On Market Socialism

  • Paresh Chattopadhyay
Part of the Marx, Engels, and Marxisms book series (MAENMA)


market Socialism (MS for short) as a conceptual category signifies an economic system where (at least) the principal means of production are owned either by the State or by some form of collectivity—like for example self-managed workers’ cooperatives—and where the allocation of goods and resources for productive and individual (personal) consumption follows the market rule by operating basically through the price-wage system. As a theoretical category, MS arose in the interwar period but had a new lease of life after the Second World War. This was accentuated within a section of the left academics after the collapse of the Party-State regimes in Russia and Eastern Europe and the apparent victory of “neo-liberalism” across the globe. Considered as a viable alternative to Capitalism, MS would combine—so it is thought—economic efficiency with democracy and equity while avoiding an authoritarian command economy with administrative allocation of goods and resources. For the purpose of this chapter, we will be exclusively concerned with MS as a theoretical category and leave aside various practical measures of Market Socialism that were adopted in Eastern Europe and Russia, and later, in China and Vietnam in view of what was perceived as economic inefficiency of the administrative command economy.1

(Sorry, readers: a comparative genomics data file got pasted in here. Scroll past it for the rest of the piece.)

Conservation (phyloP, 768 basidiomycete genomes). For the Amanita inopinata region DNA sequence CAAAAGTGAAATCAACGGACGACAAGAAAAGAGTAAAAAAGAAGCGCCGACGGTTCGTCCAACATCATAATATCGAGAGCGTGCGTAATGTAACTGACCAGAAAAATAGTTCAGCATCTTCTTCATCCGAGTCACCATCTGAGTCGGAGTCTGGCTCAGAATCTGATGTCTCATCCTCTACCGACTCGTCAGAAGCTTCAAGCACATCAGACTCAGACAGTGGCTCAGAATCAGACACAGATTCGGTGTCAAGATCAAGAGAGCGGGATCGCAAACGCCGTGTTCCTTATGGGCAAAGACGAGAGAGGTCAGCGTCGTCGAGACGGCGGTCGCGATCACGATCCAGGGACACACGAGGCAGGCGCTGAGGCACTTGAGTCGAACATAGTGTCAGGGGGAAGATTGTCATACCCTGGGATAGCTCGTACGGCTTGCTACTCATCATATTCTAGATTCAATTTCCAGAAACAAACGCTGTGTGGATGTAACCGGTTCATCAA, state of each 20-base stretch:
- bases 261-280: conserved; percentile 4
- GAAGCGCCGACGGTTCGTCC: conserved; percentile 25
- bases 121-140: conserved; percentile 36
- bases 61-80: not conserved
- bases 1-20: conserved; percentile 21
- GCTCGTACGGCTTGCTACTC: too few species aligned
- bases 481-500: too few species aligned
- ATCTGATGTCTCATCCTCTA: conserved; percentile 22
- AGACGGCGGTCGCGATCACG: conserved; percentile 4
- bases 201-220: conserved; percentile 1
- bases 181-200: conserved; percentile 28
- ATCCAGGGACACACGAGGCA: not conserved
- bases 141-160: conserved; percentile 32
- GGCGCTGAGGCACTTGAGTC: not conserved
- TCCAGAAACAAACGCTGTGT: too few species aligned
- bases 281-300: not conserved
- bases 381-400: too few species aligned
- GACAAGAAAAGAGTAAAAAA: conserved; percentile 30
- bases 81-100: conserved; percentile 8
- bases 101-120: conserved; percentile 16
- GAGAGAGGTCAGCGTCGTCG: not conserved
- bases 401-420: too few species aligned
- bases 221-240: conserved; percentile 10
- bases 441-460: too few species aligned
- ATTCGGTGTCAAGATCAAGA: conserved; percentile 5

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Authors and Affiliations

  • Paresh Chattopadhyay
    • 1
  1. 1.University of Quebec in MontrealWestmountCanada

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